Common Council to host budget hearings, hear public input Thursday
Members of the Buffalo Common Council are perusing through the nearly $500 million budget unveiled Monday by Mayor Byron Brown. On Thursday, they'll hear from city department heads and have also invited the public to speak.
Meetings with commissioners will begin at 9 a.m. Common Council President Darius Pridgen expressed his hope all departments would be covered in one day. He also finished Tuesday's Common Council session with a reminder that the public also has a chance to voice their opinions.
"We invite you to come to the hearings but we'll hear from the general public at 5 p.m., Thursday, May 4," Pridgen said.
Mayor Byron Brown unveiled his proposed budget for fiscal 2017-2018 on Monday afternoon. Council members received their copies immediately after Mayor Brown's speech. Although they were still going over the details as of Tuesday afternoon, none saw anything to raise red flags. But there are ongoing fiscal concerns that lawmakers hope will be better addressed in the budget.
"One of the things I try to look at, with overtime, where are we saving?" said Council member Rasheed Wyatt. "I know it's what the mayor focused on in his presentation, that we have more police officers coming on, so that we can see some savings there."
Council member Joseph Golombek welcomes the mayor's continued hold-the-line stance on property taxes and his generally conservative spending practices.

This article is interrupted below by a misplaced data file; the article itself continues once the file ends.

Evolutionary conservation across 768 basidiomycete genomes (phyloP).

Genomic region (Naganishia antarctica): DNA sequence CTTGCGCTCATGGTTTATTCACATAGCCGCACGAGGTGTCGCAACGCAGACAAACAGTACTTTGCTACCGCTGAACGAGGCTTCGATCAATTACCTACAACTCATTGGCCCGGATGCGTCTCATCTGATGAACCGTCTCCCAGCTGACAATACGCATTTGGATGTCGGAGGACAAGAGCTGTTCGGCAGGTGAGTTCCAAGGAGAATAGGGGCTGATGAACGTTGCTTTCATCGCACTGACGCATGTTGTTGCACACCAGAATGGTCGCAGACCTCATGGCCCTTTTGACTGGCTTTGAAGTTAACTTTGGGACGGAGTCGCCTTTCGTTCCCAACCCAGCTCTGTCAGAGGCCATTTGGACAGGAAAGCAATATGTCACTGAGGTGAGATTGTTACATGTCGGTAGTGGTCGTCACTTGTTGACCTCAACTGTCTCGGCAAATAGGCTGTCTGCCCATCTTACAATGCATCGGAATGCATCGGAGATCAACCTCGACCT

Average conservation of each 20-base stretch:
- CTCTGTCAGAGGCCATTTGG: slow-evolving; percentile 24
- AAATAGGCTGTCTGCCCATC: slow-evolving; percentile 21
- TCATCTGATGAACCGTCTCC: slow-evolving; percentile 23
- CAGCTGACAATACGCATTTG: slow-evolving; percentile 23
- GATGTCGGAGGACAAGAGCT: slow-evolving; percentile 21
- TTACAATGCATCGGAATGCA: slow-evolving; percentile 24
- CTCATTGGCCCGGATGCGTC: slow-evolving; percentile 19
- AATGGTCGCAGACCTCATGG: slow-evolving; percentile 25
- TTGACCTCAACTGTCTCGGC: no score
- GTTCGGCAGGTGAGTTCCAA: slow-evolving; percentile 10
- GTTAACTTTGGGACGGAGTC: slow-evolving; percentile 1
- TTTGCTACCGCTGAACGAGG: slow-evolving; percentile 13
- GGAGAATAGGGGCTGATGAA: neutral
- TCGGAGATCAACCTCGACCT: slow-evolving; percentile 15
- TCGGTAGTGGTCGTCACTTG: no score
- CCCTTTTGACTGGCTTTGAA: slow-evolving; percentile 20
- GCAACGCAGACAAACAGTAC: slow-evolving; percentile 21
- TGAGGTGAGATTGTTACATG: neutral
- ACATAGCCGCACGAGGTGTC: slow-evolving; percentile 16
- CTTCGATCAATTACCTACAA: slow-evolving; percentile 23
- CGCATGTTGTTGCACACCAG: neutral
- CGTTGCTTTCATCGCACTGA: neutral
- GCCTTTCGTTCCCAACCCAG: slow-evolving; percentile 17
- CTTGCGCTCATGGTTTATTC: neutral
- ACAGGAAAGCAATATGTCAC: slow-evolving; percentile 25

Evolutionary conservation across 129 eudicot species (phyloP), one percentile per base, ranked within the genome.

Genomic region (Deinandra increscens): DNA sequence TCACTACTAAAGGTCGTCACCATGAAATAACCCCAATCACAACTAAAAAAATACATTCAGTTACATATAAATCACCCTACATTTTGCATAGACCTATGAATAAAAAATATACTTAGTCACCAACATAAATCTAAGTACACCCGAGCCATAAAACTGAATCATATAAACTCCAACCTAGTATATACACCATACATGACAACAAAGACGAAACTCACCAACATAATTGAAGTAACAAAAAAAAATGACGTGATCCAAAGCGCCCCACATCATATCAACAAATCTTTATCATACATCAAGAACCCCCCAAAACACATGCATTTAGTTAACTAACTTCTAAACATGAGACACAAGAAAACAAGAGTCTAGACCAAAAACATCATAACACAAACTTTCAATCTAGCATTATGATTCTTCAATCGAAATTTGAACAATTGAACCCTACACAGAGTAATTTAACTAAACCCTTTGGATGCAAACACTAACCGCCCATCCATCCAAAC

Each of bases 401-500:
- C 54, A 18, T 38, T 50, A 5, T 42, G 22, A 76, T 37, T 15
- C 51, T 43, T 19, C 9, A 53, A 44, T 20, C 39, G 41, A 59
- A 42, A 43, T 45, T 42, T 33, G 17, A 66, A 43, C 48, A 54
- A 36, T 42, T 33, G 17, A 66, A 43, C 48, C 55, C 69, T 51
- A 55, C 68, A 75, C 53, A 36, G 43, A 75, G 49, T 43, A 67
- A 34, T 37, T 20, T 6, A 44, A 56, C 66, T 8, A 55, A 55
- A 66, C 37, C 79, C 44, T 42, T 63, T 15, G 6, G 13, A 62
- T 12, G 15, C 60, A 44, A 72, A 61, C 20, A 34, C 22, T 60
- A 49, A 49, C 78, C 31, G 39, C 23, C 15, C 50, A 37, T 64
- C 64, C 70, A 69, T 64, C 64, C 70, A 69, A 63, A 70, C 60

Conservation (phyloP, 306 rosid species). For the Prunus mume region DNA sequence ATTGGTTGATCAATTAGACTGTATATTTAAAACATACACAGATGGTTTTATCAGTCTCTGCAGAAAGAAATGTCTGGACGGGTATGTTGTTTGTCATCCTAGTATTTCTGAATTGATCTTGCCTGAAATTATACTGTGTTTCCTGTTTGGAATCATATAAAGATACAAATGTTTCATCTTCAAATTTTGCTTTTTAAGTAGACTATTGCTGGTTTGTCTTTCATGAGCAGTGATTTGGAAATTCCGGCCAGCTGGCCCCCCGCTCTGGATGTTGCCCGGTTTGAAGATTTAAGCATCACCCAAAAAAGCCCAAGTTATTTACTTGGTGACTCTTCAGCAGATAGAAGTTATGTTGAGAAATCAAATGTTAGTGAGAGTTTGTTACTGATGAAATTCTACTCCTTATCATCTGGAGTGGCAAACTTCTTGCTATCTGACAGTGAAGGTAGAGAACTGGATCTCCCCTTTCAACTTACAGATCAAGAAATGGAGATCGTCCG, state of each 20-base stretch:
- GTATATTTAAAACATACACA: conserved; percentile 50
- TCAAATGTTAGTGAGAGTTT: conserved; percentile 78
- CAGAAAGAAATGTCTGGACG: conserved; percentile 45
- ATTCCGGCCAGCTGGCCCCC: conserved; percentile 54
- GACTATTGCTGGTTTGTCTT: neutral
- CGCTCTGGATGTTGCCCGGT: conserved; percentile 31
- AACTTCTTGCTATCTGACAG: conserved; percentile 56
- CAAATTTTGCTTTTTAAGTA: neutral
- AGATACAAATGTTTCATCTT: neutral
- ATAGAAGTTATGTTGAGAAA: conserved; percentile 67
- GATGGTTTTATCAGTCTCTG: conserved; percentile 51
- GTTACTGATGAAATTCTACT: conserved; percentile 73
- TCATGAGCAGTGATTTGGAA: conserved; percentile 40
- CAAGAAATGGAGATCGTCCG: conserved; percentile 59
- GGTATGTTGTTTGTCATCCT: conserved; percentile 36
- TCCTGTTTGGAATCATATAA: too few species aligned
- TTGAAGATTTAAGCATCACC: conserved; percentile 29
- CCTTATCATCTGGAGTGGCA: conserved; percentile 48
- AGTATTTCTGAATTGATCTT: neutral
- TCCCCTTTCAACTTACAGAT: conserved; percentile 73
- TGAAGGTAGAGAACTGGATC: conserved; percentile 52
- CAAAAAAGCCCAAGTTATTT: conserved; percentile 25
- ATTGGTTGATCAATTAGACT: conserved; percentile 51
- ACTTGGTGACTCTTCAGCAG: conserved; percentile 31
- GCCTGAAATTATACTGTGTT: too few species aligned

"Buffalo is still going through a tough economic times," Golombek said. "I'm still questioning whether we're truly going through a renaissance or if it's a government-induced renaissance. But in order for things to get better, we need to keep this course going forward. I think if you can keep taxes down, if you can get more people to come into the City of Buffalo, that's key."
The proposed budget includes the use of $12 million from the city's reserve fund. Mayor Brown, in his speech Monday, pointed out that approximately $30 million in unallocated money remains in the fund balance, while approximately $36 million sits in a "rainy day" reserve.
Golombek warned that some might not necessarily appreciate squirreling away that amount of money. He suggests it worked against former Erie County Executive Dennis Gorski at the end of his tenure.
"Dennis Gorski had a huge rainy day fund and the residents of Erie County got tired of it and they voted him out of office," Golombek said. "Even though he had a great fiscally conservative, solid economic record, he was good on taxes and was good on finance, but people didn't like that. The criticism was that he was hoarding money. I think there should be a little bit of money that's sitting there, but it's there for us to use."
Wyatt supports the mayor's proposed funding for a program that will use temporary measures, including speed monitors and speed bumps, to measure and address traffic-related problems in residential neighborhoods including speeding, running stop signs and playing car stereos at excessively loud levels.
"I definitely agree with that," Wyatt said. "I've heard from my residents. Many of them watch cars just drive through at high rates of speed on streets that are 30 miles an hour. There's a great concern for children. I'm looking forward to how we do this and how we do it in a very effective, efficient way. People are tired of hearing the rhetoric. They want to see some action."